Back to the dark side

The Star Malaysia - Star2 - - BOOKS - Re­view by MATT THORNE Full Dark, No Stars

Author: Stephen King Pub­lisher: Hod­der and Stoughton, 340 pages STEPHEN King has al­ways been an­tag­o­nis­tic to cer­tain post­mod­ernist qual­i­ties in fic­tion, and in the afterword to his lat­est col­lec­tion, Full Dark, No Stars, he states this ar­gu­ment in his most force­ful lan­guage yet: “Bad writ­ing is more than a mat­ter of s*** syn­tax and faulty ob­ser­va­tion; bad writ­ing usu­ally arises from a stub­born re­fusal to tell sto­ries about what peo­ple ac­tu­ally do.” For writ­ers who steer away from re­al­ism, King says, he has “noth­ing but con­tempt”.

As much as I love King’s writ­ing, I’ve never un­der­stood quite where this anger comes from, par­tic­u­larly since he’s started to re­ceive the crit­i­cal at­ten­tion he’s due. If a few writ­ers want to es­chew re­al­ist fic­tion and treat writ­ing books as (a term King spits out with dis­gust) “a lit­er­ary game”, so what?

He also seems to miss an es­sen­tial dis­tinc­tion: books are books; they are not life and, be­sides, there is plenty of lit­er­ary game-play­ing in his own work.

Still, afterword aside, Full Dark, No Stars is an ex­tra­or­di­nary col­lec­tion, thrillingly mer­ci­less, and a ca­reer high point. All four novel­las deal with ret­ri­bu­tion. 1922 is a his­tor­i­cal novella about a man who kills his wife and hides her down a well; Big Driver has a Hitch­cock­ian set-up, in which an or­gan­iser of lit­er­ary events lures a cosy crime nov­el­ist to come to her town and then sends her Rolling Stones-lov­ing rapist son af­ter her; Fair Ex­ten­sion is an ironic and very con­tem­po­rary vari­a­tion on the “be care­ful what you wish for” set-up so beloved of horror nov­el­ists; and A Good Mar­riage is about a wife who dis­cov­ers ev­i­dence that her hus­band is a se­rial killer named Beadie.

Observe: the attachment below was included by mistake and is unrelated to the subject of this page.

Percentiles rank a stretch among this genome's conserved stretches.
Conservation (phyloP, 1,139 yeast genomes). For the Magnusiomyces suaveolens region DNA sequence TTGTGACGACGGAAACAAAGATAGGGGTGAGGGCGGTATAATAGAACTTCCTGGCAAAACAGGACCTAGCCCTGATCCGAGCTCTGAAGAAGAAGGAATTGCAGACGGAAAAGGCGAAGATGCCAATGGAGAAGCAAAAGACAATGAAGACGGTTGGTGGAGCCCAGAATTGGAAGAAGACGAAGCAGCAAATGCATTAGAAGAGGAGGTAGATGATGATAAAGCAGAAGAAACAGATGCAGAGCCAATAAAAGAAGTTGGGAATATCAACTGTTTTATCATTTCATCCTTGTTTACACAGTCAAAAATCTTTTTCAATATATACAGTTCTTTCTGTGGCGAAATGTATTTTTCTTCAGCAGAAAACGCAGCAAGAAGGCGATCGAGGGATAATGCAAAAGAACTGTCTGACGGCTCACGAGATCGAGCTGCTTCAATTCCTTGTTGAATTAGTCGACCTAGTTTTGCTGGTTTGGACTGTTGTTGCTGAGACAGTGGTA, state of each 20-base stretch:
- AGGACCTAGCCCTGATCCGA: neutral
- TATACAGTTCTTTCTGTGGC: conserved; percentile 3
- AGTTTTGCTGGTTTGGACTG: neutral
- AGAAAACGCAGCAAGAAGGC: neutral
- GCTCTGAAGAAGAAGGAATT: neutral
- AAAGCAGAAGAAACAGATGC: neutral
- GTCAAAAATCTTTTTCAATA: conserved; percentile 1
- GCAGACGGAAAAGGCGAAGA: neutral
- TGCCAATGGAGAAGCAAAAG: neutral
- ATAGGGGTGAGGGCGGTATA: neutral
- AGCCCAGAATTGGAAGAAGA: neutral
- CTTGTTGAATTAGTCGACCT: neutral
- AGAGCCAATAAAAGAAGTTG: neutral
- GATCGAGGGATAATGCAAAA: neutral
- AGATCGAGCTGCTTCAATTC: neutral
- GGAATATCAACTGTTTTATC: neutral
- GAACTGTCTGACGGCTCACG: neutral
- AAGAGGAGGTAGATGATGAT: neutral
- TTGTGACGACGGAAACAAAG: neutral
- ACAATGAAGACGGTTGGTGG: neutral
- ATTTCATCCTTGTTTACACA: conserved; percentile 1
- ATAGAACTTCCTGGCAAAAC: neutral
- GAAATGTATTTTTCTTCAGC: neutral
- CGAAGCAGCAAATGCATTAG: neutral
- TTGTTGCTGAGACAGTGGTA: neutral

King de­scribes the novel­las as “harsh” and says they were hard to write. I can be­lieve this. But at the same time, af­ter some lighter re­cent books, you can feel King rel­ish­ing this re­turn to the (very) dark side. For all King’s avowed se­ri­ous­ness of in­tent, he re­mains alert to the black com­edy of his di­a­bol­i­cal set-ups and more than one of his doomed char­ac­ters is re­duced to help­less laugh­ter by the pre­ci­sion of the hor­ri­ble traps into which he’s placed them.

At the end of the col­lec­tion, King is purged and claims he’s happy to lead us back into the sun­shine.

But I don’t be­lieve him: as soon as our backs are turned, he’ll be back down in that cel­lar with his mon­sters, ex­tin­guish­ing the light and bolt­ing the door. – © The Daily Tele­graph UK 2010

Newspapers in English

Newspapers from Malaysia

© PressReader. All rights reserved.